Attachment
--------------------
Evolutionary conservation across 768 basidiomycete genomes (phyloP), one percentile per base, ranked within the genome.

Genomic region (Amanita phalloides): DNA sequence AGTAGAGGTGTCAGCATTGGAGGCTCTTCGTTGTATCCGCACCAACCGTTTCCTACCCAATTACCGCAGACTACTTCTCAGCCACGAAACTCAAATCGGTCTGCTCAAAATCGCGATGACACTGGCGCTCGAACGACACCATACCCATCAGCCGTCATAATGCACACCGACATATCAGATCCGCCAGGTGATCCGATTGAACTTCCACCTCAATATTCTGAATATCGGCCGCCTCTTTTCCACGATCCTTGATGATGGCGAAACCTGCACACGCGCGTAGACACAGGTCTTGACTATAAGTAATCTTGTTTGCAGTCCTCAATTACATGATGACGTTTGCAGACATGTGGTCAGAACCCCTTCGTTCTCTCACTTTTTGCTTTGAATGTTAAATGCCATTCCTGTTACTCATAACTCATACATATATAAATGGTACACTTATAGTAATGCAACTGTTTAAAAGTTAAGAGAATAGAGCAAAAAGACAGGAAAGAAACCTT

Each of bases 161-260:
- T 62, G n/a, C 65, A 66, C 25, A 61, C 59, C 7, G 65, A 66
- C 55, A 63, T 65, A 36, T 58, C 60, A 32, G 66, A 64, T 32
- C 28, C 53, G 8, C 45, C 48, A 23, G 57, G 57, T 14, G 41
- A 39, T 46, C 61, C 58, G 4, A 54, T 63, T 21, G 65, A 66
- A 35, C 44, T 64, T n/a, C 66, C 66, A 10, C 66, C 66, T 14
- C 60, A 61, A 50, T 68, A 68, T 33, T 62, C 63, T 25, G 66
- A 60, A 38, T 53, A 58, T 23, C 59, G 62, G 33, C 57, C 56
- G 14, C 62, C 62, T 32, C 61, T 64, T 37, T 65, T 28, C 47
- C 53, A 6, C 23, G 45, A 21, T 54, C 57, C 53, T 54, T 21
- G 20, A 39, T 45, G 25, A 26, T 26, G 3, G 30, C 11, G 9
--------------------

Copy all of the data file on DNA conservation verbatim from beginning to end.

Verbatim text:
Evolutionary conservation across 768 basidiomycete genomes (phyloP), one percentile per base, ranked within the genome.

Genomic region (Amanita phalloides): DNA sequence AGTAGAGGTGTCAGCATTGGAGGCTCTTCGTTGTATCCGCACCAACCGTTTCCTACCCAATTACCGCAGACTACTTCTCAGCCACGAAACTCAAATCGGTCTGCTCAAAATCGCGATGACACTGGCGCTCGAACGACACCATACCCATCAGCCGTCATAATGCACACCGACATATCAGATCCGCCAGGTGATCCGATTGAACTTCCACCTCAATATTCTGAATATCGGCCGCCTCTTTTCCACGATCCTTGATGATGGCGAAACCTGCACACGCGCGTAGACACAGGTCTTGACTATAAGTAATCTTGTTTGCAGTCCTCAATTACATGATGACGTTTGCAGACATGTGGTCAGAACCCCTTCGTTCTCTCACTTTTTGCTTTGAATGTTAAATGCCATTCCTGTTACTCATAACTCATACATATATAAATGGTACACTTATAGTAATGCAACTGTTTAAAAGTTAAGAGAATAGAGCAAAAAGACAGGAAAGAAACCTT

Each of bases 161-260:
- T 62, G n/a, C 65, A 66, C 25, A 61, C 59, C 7, G 65, A 66
- C 55, A 63, T 65, A 36, T 58, C 60, A 32, G 66, A 64, T 32
- C 28, C 53, G 8, C 45, C 48, A 23, G 57, G 57, T 14, G 41
- A 39, T 46, C 61, C 58, G 4, A 54, T 63, T 21, G 65, A 66
- A 35, C 44, T 64, T n/a, C 66, C 66, A 10, C 66, C 66, T 14
- C 60, A 61, A 50, T 68, A 68, T 33, T 62, C 63, T 25, G 66
- A 60, A 38, T 53, A 58, T 23, C 59, G 62, G 33, C 57, C 56
- G 14, C 62, C 62, T 32, C 61, T 64, T 37, T 65, T 28, C 47
- C 53, A 6, C 23, G 45, A 21, T 54, C 57, C 53, T 54, T 21
- G 20, A 39, T 45, G 25, A 26, T 26, G 3, G 30, C 11, G 9